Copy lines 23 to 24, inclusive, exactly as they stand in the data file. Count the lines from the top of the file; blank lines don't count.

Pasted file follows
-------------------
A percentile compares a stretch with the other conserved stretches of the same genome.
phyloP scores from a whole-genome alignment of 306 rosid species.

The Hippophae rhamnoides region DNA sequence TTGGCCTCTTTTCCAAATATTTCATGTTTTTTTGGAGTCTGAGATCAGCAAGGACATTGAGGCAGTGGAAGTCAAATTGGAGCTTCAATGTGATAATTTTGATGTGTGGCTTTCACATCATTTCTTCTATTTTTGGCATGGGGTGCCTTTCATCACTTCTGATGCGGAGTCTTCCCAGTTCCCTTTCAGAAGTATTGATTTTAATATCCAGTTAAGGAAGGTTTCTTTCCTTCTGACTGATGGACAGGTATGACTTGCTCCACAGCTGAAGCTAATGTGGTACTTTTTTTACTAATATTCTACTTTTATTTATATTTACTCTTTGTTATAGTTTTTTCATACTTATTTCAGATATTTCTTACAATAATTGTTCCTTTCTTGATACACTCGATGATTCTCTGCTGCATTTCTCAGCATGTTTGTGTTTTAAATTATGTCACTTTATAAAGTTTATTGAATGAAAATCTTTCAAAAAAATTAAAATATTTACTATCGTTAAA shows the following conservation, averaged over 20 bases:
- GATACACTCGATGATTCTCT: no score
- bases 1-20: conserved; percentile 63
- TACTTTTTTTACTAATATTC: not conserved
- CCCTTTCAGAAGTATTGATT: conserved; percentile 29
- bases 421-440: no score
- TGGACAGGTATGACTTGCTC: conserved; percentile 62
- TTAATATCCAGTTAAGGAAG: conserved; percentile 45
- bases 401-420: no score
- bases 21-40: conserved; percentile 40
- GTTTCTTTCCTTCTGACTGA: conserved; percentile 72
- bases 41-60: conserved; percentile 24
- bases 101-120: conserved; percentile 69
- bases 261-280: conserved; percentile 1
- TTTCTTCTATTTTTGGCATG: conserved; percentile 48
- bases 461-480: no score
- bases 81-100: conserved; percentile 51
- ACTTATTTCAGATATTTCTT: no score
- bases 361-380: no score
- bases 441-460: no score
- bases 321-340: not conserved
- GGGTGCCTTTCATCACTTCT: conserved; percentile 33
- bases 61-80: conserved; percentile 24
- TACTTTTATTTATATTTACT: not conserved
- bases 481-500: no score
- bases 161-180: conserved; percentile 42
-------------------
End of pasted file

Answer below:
- bases 321-340: not conserved
- GGGTGCCTTTCATCACTTCT: conserved; percentile 33